Reading the Surface: Body Language and Surveillance


  • Mark Andrejevic Communication Studies Department, University of Iowa, USA



Body language, surveillance, poker TV, Lie to Me, lying, homeland security


This article explores the role played by body language in recent examples of popular culture and political news coverage as a means of highlighting the potentially deceptive haracter of speech and promising to bypass it altogether. It situates the promise of “visceral literacy” – the alleged ability to read inner emotions and dispositions – within emerging surveillance practices and the landscapes of risk they navigate. At the same time, it describes portrayals of body language analysis as characteristic of an emerging genre of “securitainment” that instructs viewers in monitoring techniques as it entertains and informs them. Body language ends up caught in the symbolic impasse it sought to avoid: as soon as it is portrayed as a language that can be learned and consciously “spoken” it falls prey to the potential for deceit. The article’s conclusion considers the way in which emerging technologies attempt to address this impasse, bypassing the attempt to infer underlying signification altogether.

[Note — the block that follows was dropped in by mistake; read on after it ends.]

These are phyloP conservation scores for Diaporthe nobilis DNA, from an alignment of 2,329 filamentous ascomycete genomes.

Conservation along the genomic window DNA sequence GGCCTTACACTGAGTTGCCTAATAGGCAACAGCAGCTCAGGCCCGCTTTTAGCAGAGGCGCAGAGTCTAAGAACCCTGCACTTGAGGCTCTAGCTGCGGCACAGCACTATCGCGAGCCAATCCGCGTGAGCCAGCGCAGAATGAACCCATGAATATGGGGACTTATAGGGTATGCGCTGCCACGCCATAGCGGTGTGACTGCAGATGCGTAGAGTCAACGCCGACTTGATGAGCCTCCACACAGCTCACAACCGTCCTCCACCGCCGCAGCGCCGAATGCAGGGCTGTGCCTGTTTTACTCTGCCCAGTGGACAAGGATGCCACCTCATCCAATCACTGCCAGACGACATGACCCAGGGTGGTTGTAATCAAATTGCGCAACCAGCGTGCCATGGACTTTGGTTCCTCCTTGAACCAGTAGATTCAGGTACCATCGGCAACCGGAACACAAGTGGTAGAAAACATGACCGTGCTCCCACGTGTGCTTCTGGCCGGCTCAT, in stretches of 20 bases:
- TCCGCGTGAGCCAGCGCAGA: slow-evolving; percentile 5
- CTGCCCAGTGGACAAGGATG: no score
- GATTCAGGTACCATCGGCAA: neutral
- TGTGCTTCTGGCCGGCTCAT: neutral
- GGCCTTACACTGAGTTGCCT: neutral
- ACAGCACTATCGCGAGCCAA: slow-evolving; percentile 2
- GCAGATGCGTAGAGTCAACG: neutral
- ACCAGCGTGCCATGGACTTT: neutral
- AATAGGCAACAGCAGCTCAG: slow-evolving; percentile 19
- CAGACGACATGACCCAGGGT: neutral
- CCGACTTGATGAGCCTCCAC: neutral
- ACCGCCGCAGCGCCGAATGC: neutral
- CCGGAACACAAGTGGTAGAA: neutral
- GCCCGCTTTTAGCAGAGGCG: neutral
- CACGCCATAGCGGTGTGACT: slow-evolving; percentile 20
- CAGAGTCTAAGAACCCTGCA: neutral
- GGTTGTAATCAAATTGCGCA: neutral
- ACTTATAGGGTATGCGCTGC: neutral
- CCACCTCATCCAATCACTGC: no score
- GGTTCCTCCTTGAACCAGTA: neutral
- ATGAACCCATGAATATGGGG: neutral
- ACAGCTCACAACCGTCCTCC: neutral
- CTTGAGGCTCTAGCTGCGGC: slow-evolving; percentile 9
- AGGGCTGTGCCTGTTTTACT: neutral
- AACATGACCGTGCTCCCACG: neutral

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Theme: Surveillance